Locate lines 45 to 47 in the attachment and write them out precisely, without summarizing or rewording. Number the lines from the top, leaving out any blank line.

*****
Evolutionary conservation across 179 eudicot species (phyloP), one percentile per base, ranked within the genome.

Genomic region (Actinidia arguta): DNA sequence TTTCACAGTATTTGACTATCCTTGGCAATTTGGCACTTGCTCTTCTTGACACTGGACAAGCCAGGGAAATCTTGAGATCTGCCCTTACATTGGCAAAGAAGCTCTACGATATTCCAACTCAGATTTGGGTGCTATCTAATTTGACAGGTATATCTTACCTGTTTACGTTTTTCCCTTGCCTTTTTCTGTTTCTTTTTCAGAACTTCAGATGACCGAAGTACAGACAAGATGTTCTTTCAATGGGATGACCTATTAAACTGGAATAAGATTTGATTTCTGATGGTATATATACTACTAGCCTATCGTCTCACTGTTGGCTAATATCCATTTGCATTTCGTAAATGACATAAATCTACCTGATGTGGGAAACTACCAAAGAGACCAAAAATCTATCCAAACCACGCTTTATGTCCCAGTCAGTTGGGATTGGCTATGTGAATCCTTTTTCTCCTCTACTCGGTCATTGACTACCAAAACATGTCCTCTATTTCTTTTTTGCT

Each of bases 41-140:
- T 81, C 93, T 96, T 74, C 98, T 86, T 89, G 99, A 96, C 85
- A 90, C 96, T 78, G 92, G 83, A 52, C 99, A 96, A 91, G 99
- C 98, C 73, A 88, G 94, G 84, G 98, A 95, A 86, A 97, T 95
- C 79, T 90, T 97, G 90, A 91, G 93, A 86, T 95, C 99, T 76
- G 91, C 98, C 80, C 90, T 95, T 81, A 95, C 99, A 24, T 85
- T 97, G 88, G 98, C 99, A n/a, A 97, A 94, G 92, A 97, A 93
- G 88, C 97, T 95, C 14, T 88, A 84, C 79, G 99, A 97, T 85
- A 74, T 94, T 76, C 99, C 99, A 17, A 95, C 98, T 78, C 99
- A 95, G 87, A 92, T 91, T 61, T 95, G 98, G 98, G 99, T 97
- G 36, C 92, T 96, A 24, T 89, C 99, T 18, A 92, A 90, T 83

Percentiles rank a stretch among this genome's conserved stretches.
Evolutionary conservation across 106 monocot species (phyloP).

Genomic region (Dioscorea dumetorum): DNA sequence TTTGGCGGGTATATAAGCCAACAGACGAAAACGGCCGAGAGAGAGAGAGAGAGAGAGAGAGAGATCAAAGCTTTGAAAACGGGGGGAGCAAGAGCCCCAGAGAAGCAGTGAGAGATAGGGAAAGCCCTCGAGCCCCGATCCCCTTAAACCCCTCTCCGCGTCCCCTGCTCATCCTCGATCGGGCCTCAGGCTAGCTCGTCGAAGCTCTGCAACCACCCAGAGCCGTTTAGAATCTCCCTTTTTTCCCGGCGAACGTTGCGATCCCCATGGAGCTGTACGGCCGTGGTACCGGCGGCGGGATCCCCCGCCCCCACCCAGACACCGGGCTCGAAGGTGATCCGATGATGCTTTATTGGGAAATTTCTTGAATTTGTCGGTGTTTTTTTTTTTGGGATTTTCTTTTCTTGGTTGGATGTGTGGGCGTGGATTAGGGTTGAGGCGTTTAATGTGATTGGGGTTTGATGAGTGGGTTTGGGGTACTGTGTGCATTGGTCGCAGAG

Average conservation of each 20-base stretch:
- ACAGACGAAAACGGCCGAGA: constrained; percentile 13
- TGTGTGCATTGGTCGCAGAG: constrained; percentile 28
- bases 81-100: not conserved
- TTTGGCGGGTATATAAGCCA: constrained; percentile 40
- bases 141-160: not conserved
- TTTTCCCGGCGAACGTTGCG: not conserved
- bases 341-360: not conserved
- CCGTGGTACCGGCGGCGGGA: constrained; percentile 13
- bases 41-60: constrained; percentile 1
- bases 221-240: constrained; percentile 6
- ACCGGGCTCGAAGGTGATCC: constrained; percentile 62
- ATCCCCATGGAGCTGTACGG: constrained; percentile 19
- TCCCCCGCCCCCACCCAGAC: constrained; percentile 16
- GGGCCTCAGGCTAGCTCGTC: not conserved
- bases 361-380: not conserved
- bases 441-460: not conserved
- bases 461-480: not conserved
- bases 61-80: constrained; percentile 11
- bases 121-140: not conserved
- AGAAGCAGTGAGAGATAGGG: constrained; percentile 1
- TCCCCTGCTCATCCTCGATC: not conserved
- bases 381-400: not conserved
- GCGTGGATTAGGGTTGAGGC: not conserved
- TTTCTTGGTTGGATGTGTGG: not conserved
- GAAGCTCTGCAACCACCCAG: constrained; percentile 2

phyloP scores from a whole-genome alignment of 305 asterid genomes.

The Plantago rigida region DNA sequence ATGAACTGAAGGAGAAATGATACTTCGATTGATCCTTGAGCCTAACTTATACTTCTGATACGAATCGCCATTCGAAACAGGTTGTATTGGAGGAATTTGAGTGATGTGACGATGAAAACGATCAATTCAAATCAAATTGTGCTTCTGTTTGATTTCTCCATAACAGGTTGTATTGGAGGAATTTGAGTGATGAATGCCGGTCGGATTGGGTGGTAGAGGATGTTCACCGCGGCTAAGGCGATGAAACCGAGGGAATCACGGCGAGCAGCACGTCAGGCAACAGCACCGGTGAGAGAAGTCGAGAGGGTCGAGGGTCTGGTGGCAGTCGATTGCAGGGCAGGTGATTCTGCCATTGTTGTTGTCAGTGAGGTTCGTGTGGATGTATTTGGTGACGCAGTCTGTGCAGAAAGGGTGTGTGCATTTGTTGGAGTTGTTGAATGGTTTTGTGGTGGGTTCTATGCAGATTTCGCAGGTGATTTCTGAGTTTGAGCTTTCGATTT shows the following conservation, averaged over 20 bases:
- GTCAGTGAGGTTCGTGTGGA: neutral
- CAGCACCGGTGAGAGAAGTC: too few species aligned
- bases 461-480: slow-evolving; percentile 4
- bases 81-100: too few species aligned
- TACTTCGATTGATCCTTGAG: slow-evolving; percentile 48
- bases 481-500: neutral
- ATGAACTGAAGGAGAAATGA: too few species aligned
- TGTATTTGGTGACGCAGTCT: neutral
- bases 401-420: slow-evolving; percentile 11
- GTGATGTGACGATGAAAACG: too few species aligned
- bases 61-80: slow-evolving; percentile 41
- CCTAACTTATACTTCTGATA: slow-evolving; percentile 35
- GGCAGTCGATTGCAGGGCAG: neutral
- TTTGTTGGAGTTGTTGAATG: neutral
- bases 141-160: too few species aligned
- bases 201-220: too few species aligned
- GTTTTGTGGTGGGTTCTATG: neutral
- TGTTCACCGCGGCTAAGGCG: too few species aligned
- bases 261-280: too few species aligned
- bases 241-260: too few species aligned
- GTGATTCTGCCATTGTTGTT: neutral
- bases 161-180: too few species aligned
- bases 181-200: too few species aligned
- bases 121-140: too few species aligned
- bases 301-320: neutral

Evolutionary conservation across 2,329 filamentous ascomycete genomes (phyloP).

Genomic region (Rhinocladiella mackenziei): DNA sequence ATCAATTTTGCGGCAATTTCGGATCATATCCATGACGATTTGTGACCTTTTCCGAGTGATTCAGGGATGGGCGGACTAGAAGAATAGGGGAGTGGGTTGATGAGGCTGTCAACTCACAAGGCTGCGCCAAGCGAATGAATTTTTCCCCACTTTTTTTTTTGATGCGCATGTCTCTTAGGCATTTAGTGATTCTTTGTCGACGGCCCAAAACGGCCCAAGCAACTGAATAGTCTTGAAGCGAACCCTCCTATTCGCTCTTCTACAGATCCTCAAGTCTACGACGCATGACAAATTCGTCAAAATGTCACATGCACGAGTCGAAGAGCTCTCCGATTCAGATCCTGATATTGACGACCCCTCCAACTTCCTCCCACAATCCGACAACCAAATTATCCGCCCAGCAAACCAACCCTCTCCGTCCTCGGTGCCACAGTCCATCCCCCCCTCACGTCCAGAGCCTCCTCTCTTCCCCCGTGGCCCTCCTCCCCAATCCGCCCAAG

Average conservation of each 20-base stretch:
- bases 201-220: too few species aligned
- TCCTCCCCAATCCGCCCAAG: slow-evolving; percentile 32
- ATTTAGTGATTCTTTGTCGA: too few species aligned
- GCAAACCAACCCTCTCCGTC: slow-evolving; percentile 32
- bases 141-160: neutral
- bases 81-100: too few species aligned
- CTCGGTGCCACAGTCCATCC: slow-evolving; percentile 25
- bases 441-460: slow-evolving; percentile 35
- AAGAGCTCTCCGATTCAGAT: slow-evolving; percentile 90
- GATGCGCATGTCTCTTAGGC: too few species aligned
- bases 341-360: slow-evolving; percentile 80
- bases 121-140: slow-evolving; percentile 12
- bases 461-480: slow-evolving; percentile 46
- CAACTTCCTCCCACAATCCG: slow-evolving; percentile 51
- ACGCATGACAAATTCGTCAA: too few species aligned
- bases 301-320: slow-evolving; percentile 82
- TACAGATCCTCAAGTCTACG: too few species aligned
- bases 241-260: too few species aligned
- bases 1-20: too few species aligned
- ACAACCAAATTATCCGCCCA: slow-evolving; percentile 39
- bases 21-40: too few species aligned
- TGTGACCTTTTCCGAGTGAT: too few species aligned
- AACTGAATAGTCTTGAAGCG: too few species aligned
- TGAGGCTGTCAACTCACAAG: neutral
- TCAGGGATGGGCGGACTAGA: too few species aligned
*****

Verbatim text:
- GTCAGTGAGGTTCGTGTGGA: neutral
- CAGCACCGGTGAGAGAAGTC: too few species aligned
- bases 461-480: slow-evolving; percentile 4